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More efficient way to copy with a where statement

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More efficient way to copy with a where statement

Hi,

 

I'm taking a dataset with 54 million records and want to subset it to another location with a where statement.  By default, i'm doing this:

    data out.PS&year._2015 (where=(hcfasaf="P"));
        set clm2015.ps&year.;
    run;

 

But it's taking about 45 minutes and i have to do 11 years worth.  I looked into proc copy, but there's no where= statement that works with that.

 

Any ideas?

Thanks,

Megan


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Solution
‎06-13-2016 09:10 AM
Super User
Posts: 5,497

Re: More efficient way to copy with a where statement

Your use of the WHERE statement could be improved.  By putting it on the DATA statement, the program reads in all observations and only subsets the output.  Move it here:

 

   data out.PS&year._2015;
        set clm2015.ps&year. (where=(hcfasaf="P"));
    run;

 

 

That way, the program will subset the observations on the way in instead of on the way out.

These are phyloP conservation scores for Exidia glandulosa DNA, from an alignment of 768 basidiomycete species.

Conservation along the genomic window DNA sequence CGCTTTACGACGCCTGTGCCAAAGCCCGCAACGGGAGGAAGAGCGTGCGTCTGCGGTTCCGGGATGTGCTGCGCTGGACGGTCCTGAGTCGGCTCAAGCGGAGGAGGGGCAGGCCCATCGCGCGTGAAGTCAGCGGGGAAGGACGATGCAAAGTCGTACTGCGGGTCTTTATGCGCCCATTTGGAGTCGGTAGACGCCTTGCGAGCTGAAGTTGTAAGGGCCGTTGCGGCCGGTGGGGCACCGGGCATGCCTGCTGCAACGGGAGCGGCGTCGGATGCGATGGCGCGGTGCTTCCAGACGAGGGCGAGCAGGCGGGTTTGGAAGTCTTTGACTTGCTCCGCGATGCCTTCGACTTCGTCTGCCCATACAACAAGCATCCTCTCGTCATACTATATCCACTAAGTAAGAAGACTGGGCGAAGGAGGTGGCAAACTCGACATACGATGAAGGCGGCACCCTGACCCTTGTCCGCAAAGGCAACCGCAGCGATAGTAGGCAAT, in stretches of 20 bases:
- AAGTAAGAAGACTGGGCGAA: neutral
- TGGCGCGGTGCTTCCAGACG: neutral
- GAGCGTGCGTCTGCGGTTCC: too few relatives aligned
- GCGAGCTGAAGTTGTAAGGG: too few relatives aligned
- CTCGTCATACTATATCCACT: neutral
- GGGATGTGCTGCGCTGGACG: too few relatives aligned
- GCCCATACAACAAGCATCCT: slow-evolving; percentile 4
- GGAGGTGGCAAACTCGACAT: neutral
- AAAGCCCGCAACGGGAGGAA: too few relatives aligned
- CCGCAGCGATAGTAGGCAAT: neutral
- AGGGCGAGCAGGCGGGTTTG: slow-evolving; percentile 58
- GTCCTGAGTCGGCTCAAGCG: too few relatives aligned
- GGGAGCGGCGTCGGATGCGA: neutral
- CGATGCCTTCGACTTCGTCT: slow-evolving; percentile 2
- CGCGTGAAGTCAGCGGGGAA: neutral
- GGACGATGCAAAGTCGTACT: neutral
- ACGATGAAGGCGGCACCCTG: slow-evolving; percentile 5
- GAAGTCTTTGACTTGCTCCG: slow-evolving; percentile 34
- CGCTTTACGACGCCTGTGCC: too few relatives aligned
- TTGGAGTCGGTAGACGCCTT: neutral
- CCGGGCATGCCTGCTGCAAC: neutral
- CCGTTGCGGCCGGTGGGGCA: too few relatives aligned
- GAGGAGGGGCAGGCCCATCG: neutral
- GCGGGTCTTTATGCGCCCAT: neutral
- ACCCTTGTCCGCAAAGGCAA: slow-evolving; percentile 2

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Super Contributor
Posts: 436

Re: More efficient way to copy with a where statement

Have you considered creating an index on column hcfasaf? Once you want to subset your data most approaches take the same path behind the scenes. If you say "another location" have a look at other aspecs as well, like network bandwidth and I/O contention. If your source and target reside on the same on the Sam disk(s) then that may actually be your problem and not SAS.

Regards Jan.
Frequent Contributor
Posts: 128

Re: More efficient way to copy with a where statement

Posted in reply to jklaverstijn

There already is an index on the dataset, but on different variables. If were to create an index, i'd have to create a new copy anyway, b/c i can't modify what's there or it'll remove what currently exists and what's there is standard.

 

And i'm copying to and from the same server.  I don't know what an aspec is.

Super User
Posts: 7,758

Re: More efficient way to copy with a where statement

If the data has to travel over the network (ie SAS and the dataset do not reside in the same host), then 45 minutes is actually quite fast.

If everything is on the same server, you may have the problem of competing disk accesses.

For operations like this, I try to make source and target storage physically separate (source on SAN, target on internal disks; or source on one physical volume, target on another).

Have you tried the (compress=yes) dataset option on the target dataset? With (large) string variables present this can significantly reduce storage use and therefore I/O.

---------------------------------------------------------------------------------------------
Maxims of Maximally Efficient SAS Programmers
Super Contributor
Posts: 436

Re: More efficient way to copy with a where statement